Universiteit Leiden

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Leiden University Centre for Linguistics

There are over 7,000 languages in the world and over half of the world’s population is bilingual. But how do all these people use their language? And how do these languages differ from one another? Under the slogan of ‘Interconnecting linguistic diversity,’ the researchers from the Leiden University Centre for Linguistics (LUCL) are seeking similarities and differences within the multitude of languages.

Theoretical and experimental

The LUCL has theoretical and experimental knowledge about a large number of languages and language families. It combines this knowledge with expertise about the history and use of languages. The linguists at LUCL focus on research into individual languages, their history, development and use, and the cognitive and neurocognitive processes involved in language processing.

These themes come together in three research groups: 

  • Theoretical and experimental linguistics
  • Language use in past and present
  • Descriptive and comparative linguistics


To gain a firmer grip on language diversity, the researchers in theoretical and experimental linguistics use algorithms to formalise languages. Their aim here is to record the universal characteristics of languages. The experimental linguists then use these algorithms in a laboratory environment for research into, for instance, language acquisition in young children.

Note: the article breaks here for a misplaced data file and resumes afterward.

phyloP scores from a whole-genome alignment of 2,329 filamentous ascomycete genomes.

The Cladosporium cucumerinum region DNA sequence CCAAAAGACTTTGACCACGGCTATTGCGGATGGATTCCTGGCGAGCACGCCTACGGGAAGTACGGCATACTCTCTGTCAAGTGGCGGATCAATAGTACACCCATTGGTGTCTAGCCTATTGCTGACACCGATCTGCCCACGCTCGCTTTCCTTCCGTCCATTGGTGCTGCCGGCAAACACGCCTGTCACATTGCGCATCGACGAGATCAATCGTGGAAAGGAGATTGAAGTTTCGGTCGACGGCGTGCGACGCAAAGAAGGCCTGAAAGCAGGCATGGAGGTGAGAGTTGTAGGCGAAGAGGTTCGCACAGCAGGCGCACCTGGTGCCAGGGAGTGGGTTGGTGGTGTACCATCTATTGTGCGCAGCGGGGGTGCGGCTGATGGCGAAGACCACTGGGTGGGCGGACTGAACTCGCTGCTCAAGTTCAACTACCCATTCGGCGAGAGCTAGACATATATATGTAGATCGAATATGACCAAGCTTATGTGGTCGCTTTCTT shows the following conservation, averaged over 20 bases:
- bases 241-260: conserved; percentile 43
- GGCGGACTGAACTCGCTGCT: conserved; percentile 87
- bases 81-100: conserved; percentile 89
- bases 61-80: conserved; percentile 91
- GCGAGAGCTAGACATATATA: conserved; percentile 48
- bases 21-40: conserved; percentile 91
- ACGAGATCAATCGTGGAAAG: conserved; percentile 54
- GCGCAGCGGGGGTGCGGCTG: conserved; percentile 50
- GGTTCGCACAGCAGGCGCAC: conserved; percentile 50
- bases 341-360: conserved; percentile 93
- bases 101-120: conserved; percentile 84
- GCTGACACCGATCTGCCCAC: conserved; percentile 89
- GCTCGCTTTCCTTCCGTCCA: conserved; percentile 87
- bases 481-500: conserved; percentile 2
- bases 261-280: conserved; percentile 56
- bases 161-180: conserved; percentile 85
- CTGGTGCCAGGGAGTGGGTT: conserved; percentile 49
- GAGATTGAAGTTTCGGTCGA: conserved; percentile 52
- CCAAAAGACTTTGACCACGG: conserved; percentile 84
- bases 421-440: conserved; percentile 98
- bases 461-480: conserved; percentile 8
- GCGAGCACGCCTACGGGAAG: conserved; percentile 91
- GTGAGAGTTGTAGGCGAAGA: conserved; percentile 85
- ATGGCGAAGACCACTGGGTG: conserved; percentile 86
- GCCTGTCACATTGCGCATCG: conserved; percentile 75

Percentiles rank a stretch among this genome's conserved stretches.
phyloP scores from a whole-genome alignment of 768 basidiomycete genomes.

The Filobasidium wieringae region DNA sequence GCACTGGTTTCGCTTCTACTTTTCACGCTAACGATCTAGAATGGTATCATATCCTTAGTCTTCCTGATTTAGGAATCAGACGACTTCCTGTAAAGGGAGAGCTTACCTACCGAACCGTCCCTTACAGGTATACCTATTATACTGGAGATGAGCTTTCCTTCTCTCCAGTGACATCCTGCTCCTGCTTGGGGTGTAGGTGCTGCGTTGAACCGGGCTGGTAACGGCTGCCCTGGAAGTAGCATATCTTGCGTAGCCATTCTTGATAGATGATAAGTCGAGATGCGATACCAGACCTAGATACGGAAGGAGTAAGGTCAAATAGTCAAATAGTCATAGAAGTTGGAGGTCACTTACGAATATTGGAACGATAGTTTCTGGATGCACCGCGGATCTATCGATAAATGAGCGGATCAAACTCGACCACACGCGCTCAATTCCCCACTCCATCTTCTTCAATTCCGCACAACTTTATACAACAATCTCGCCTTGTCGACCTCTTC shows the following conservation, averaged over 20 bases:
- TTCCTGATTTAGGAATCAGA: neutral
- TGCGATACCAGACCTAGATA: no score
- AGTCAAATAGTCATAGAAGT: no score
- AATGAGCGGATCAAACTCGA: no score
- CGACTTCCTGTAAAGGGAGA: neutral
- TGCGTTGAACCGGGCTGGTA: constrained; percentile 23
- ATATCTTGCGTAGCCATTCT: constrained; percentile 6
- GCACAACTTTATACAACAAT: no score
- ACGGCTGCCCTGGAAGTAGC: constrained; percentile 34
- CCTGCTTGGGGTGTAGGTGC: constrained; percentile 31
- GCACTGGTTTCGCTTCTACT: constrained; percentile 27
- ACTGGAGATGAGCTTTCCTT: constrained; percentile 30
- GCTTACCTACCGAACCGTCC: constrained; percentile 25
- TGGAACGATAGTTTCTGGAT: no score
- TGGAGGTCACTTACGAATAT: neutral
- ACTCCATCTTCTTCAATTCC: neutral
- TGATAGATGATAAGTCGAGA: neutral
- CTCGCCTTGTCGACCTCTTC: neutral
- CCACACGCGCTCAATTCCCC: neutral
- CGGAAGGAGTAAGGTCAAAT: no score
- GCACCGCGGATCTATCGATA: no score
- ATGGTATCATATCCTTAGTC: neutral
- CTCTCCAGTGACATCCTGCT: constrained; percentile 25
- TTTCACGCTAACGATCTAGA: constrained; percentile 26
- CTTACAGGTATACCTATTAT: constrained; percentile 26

‘Overall, all indicators point to a research environment that is consistently producing high quality research products with a high degree of international recognition. A broad range of activities is being developed in order to optimise the societal relevance of the research.’

(Research Review Leiden University Centre for Linguistics)


Language acquisition is also pivotal to the LUCL’s research into multilingualism. Much is still unknown, for instance, about how we process and represent our native language. The research helps the Immigration and Naturalisation Service (IND) and the Netherlands Forensic Institute (NFI) with matters such as identifying people’s country of origin or comparing suspects’ voices in line-ups.

Dynamics of language

The researchers in ‘Language use in past and present’ focus on topics such as languages in a historical perspective. The languages we speak today differ in their grammar, syntax and vocabulary from the very same languages centuries ago. Another group of researchers study language use today. They scrutinise politicians’ language to find out how they make an argument.

Undescribed languages

A love of languages takes LUCL researchers way beyond national borders. They travel all around the world to describe languages that have never been described before. Their research takes them to places in Latin America, Africa and Asia to document languages that are threatened with extinction. Leiden is the only place in the world where the Papuan languages are still intensively studied, for instance.

Wide range of applications

The researchers from LUCL signpost the way to practical solutions in the field of language. Their research has a wide range of applications: from the development of a speech computer to video glasses for the hard of hearing or deaf.

One of LUCL’s goals is to convey its passion for language and its relevance to society. The researchers devote a great deal of energy to this: at Het Taalmuseum, for instance, which brings language research to the attention of the public. LUCL also works together with municipalities, libraries, schools and museums, thus bringing together not only languages but people too.

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